"[Y]ou have to have a will that's stronger than everybody around you -- and he does," Calipari said. "To get Indiana back where now you're looking at a top-five program that kids from across the country would watch them play and say, 'I'd like to play for them.' To do that in the time frame is amazing."
It is when you remember what Crean began with at IU. After defections, transfers and dismissals, his roster featured exactly one scholarship player (Taber, a former walk-on) and Brett Finkelmeier, a walk-on guard. That was it -- two guys. Only Taber had played any significant minutes.
The first summer workout was almost comical. There was Taber, Finkelmeier (now an IU dental school student) and the strength coach.
"It was definitely awkward," said Taber, 26. "I mean, we could only play so much one-on-one."
Taber never considered transferring. Crean never considered letting up, even though his first IU team would lose games by stunning margins. And Hoosiers fans would never give up completely.
After a 38-point defeat to Notre Dame at the Maui Invitational, the IU players reported to the team hotel pool for stretching exercises in the water. Indiana fans staying at the same hotel got off their lounge chairs and began applauding and cheering.
"We got beat by 30, but our fans understood all along," Taber said. "They respected what we were trying to do. That's why they never left."
Crean would always remind his teams to take a moment and glance at the five national championship banners that hang at Assembly Hall. He wanted his players to understand IU's history as well as its expectations. It seemed ludicrous then, but now, not so much.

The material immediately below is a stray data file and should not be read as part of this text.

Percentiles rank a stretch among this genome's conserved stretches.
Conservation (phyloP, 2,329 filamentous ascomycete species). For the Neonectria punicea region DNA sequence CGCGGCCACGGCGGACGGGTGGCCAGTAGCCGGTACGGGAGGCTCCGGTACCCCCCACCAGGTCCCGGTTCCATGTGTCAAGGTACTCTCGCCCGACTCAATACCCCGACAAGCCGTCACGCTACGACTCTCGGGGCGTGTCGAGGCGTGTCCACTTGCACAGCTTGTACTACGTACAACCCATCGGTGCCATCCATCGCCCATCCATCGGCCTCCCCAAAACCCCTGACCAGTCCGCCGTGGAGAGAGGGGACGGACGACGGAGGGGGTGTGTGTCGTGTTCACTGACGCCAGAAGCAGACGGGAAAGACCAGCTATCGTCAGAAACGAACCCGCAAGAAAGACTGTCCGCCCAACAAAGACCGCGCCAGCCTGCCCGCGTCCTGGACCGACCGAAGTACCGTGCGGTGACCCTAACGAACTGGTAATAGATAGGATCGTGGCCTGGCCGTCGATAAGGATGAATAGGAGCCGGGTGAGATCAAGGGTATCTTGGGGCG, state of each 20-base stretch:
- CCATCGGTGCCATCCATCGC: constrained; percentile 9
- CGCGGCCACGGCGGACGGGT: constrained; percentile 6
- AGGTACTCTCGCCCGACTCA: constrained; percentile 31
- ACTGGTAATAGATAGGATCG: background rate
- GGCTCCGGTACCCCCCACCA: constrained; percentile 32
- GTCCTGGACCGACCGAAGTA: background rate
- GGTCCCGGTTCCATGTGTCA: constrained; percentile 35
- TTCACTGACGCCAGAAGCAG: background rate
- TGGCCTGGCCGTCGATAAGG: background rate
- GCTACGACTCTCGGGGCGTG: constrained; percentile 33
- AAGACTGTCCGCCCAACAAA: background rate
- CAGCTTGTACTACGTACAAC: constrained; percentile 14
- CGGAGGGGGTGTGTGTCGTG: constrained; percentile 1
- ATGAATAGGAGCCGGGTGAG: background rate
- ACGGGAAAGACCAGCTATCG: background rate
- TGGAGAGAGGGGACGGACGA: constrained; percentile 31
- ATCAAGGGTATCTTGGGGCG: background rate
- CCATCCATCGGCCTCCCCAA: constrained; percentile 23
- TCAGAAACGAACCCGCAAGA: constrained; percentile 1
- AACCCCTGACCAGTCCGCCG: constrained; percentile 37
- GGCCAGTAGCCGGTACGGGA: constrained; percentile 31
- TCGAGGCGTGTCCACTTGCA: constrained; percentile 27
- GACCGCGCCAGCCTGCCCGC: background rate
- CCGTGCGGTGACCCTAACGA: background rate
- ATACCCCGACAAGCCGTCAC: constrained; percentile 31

Taber still remembers the intensity of Crean's practices. If you failed to take a charge, a whistle would blow, the entire team would line up and, one by one, each player would barrel down the middle of lane until you learned how to stand your ground.
Most of all, he remembers his senior night, the IU awards banquet and even a recent visit to Assembly Hall, when Crean pointed to him in the crowd and asked him to stand up.
"I had to give a wave," Taber said. "It really meant a lot for him to recognize me."
Crean, more than anyone, understands that Indiana is two wins from a Final Four appearance because of players such as Taber. When Crean poured the foundation to his program in 2008, Taber was part of the rebar.
An IU victory Friday night at the Georgia Dome would almost complete the circle. From devastation to restoration. His friend Calipari, who has a mandate from Big Blue Nation to win it all, will be there to try to end Indiana's tournament run.
"It's Kentucky," Calipari said. "Do you expect anything else?"
Taber won't be in Atlanta for the game. Instead, he'll watch it on TV back in the Chicago area.
"If we won, I think everyone would know for sure that we're for real, that we're back," Taber said. "It would be like, 'We're here to stay.'"
Not to worry. Whatever happens in the game, Crean and IU hoops aren't going anywhere except up.
Gene Wojciechowski is the senior national columnist for ESPN.com. His new book, "The Last Great Game," focuses on the 1992 Kentucky-Duke game. You can contact him at firstname.lastname@example.org. Hear Gene's podcasts and ESPN Radio appearances by clicking here. And don't forget to follow him on Twitter @GenoEspn.